Sleeved Power Purchase Agreements

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In this blog series, we are exploring the different types of power purchase agreements (PPAs) available for local authorities to consider when procuring electricity. In this blog post, we provide a bitesize snapshot of Sleeved Power Purchase Agreements’ (“Sleeved PPAs”) and why local authorities should consider using them, as well as providing a summary of the legal issues that local authorities will also need to consider. 

What are Sleeved PPAs and how do they work?

Although Sleeved PPAs can be relatively complex arrangements, they offer a robust solution for local government to secure renewable energy, and have been utilised by local authorities for years, such as in the CCS Supply of Energy Framework, which allows for organisations to contract with licensed suppliers for these types of contracts. 

In essence, Sleeved PPAs are off-site PPAs where a licensed supplier acts as an intermediary between a generator and an offtaker (or consumer) to deliver electricity.  

Sleeved PPAs are agreements where an offtaker agrees to purchase electricity directly from a renewable energy generator under a PPA (PPA 1 shown in the diagram below). Instead of the energy being delivered directly to the offtaker, the electricity purchased by the offtaker under PPA 1 is then sold by the offtaker to a licensed supplier at the point of distribution on the National Grid under a second PPA (PPA 2 shown in the diagram below).  

In a Sleeved PPA, PPA 1 is backed off against PPA 2 in order to mitigate against any risk to the offtaker. The offtaker and the licensed supplier then enter into a separate supply agreement. The supply agreement contains sleeving arrangement terms, whereby the licensed supplier acts as an intermediary company (often an energy supplier or a utility) to ‘sleeve’ the power through the grid to the offtaker.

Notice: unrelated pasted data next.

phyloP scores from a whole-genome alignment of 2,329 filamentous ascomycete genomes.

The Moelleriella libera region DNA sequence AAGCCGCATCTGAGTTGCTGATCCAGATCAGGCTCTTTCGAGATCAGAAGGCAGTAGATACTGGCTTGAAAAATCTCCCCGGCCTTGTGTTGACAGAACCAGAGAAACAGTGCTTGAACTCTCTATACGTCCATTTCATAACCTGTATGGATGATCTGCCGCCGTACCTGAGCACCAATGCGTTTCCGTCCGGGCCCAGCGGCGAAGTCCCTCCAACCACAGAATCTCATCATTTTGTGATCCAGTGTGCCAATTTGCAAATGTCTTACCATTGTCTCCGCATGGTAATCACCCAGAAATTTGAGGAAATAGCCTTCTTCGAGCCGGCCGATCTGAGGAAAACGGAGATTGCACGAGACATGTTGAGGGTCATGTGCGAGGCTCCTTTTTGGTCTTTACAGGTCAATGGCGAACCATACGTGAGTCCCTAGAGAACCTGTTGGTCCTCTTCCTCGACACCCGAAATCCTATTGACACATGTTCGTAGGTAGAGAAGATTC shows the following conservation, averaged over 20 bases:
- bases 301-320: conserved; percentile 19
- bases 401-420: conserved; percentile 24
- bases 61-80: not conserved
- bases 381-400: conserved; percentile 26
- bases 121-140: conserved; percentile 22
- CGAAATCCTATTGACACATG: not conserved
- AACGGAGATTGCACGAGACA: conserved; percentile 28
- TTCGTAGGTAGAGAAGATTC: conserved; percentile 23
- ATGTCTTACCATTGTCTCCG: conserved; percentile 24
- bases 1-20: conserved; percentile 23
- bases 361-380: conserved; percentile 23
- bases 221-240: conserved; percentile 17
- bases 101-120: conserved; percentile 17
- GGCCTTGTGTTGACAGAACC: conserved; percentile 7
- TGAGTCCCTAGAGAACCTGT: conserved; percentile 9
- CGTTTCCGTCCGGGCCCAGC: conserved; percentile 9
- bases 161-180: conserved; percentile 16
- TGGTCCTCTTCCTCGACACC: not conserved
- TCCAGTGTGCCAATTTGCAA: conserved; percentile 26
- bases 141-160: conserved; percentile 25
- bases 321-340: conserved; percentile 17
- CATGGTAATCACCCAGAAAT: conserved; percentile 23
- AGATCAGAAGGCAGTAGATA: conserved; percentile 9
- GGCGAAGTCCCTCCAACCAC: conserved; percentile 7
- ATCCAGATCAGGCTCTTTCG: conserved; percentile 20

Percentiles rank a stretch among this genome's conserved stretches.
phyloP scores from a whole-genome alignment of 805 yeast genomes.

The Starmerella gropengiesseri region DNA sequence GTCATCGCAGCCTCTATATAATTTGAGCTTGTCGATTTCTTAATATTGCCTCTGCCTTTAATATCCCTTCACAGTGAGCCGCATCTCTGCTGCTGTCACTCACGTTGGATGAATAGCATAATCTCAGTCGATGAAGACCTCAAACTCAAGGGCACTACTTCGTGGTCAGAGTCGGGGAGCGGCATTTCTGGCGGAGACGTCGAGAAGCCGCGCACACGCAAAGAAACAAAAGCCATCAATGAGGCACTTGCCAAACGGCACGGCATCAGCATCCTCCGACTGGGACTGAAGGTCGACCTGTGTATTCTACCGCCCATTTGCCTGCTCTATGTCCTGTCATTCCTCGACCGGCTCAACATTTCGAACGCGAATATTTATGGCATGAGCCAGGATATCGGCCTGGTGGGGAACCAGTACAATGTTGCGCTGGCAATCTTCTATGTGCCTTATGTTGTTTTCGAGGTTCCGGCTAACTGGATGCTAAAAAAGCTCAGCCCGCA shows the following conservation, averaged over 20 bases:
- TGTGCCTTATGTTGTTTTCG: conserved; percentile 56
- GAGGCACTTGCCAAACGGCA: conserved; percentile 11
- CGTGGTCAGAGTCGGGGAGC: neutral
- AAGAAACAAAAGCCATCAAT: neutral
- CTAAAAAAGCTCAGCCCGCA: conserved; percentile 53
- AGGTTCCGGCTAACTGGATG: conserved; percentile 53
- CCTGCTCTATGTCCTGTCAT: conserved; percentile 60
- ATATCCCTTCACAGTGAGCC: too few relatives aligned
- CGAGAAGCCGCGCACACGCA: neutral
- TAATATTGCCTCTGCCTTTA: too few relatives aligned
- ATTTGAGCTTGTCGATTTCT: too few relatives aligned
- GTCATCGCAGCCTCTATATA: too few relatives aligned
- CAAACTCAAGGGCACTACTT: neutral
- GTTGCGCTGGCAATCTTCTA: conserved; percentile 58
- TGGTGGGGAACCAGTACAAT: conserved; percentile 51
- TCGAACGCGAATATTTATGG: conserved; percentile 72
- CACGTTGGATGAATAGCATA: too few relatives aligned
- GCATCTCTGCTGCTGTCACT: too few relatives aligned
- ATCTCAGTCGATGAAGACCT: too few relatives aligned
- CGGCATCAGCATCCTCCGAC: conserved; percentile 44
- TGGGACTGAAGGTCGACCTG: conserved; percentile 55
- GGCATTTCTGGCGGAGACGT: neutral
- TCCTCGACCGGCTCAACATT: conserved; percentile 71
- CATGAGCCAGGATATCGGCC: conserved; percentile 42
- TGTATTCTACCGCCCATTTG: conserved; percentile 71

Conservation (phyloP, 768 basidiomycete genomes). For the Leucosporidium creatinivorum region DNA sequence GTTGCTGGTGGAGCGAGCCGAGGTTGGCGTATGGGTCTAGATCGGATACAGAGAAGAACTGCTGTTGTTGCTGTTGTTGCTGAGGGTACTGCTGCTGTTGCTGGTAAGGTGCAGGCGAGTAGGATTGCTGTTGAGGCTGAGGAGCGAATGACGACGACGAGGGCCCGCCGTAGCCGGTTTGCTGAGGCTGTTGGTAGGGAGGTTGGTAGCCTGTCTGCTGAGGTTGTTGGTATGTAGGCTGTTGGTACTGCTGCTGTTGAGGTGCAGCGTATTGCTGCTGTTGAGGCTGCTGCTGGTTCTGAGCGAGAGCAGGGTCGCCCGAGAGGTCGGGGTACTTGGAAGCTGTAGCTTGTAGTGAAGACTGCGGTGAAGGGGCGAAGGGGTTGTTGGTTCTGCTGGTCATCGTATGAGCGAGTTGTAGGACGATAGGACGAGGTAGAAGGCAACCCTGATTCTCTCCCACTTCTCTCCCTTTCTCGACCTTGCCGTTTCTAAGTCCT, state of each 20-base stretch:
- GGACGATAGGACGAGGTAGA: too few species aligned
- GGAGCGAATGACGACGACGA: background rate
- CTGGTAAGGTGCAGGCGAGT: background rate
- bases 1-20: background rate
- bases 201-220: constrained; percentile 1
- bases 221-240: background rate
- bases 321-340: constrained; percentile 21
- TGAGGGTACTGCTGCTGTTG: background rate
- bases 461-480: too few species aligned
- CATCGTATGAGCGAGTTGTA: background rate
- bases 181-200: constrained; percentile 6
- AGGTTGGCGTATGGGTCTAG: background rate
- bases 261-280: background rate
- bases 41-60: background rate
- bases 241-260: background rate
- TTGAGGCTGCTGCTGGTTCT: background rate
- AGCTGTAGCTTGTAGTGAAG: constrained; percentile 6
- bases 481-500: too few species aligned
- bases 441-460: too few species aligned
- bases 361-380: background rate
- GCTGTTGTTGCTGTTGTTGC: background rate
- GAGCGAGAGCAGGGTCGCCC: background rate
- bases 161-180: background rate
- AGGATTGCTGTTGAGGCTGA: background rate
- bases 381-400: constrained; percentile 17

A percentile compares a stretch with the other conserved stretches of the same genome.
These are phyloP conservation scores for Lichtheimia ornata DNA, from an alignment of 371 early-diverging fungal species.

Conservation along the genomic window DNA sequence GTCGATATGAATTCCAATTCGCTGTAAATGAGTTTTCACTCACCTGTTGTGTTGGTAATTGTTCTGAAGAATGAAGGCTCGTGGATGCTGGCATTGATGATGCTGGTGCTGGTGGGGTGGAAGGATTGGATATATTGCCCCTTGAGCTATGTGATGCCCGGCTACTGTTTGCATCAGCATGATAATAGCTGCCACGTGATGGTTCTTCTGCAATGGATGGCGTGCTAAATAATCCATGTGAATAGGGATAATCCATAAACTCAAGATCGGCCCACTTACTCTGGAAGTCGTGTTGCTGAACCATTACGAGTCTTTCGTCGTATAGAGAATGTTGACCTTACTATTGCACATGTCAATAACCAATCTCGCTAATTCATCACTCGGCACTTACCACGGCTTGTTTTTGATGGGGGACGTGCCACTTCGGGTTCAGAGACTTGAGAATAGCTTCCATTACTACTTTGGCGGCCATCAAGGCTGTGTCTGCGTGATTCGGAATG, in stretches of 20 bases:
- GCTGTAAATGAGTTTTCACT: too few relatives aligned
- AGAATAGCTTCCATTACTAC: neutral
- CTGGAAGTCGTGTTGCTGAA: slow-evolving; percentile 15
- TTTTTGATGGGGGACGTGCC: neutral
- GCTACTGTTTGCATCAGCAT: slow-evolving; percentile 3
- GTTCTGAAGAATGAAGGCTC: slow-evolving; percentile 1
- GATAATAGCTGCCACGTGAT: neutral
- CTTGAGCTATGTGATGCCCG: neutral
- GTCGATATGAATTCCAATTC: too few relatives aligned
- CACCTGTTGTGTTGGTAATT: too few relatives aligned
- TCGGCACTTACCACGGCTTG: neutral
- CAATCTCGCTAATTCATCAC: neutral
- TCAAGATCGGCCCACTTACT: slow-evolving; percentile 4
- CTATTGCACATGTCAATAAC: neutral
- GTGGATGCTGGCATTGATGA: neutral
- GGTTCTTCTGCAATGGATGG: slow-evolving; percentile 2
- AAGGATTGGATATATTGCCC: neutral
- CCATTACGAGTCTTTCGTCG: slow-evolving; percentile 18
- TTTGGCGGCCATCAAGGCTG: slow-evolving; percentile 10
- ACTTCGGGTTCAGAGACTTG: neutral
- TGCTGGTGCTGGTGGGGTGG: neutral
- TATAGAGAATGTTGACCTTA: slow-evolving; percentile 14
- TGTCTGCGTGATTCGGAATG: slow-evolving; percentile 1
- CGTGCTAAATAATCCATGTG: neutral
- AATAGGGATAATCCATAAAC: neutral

Sleeved PPA diagram:

Why should local authorities consider the use of Sleeved PPAs?

One of the main benefits of a Sleeved PPA is that it provides price certainty to both sides of the arrangement, and in most cases provides local authorities with a reduced electricity price, protecting local authorities from energy market fluctuations.  

Some additional benefits that local authorities should consider when determining whether to enter into Sleeved PPAs include: 

  • Shift in risks – the licensed supplier as the intermediary handles market complexities such as grid balancing and regulatory compliance, which reduces the risk and administrative burden on the local authority. This provides a more streamlined approach to accessing renewable energy. 
  • The ‘expertise’ of the sleeve – this model allows a local authority to more effectively integrate renewable energy into their energy portfolio, by leveraging the expertise of the licensed supplier. This therefore creates a much more efficient solution in order for local authorities to meet their sustainability goals.  
  • Length of term – Sleeved PPAs generally tend to be longer term contracts, often for a period of 15 years or more, giving energy security and certainty to offtakers. 
  • Increased trust and collaboration – in Sleeved PPAs, the relationship between offtakers and generators often becomes more established due to the direct contractual relationship which occurs. 
  • Renewable Energy Certification – through the Sleeved PPA model, there may be provisions under PPA 1 to allow the offtaker to assume any REGOs or additional benefits from the generator. 

Legal Considerations

Licensed supplier involvement in Sleeved PPAs and the two back-to-back contracts for the sale of power increases the complexity of the negotiation process. Depending on the outcome of such negotiation and subsequent amendments to the contract suite, there will be less flexibility in using Sleeved PPAs compared to other PPA models, which may cause issues where prices need to be adjusted over time. This model also reduces the flexibility to change suppliers.  

Sleeved PPAs also come with a balancing risk, where the generator and offtaker are, to some extent, reliant on each other for consistent generation and consumption. When a generator over-generates or under-generates electricity, and the offtaker consumes above or below the ‘volume tolerance’, this may lead to either or both the generator and offtaker becoming liable for penalty payments under the PPAs or supply agreement.  

This article is for general awareness only and does not constitute legal or professional advice. The law may have changed since this page was first published. If you would like further advice and assistance in relation to any issue raised in this article, please contact us by telephone or email

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Posted in Energy, Latest news and blog, Steve Gummer, Tom Knox.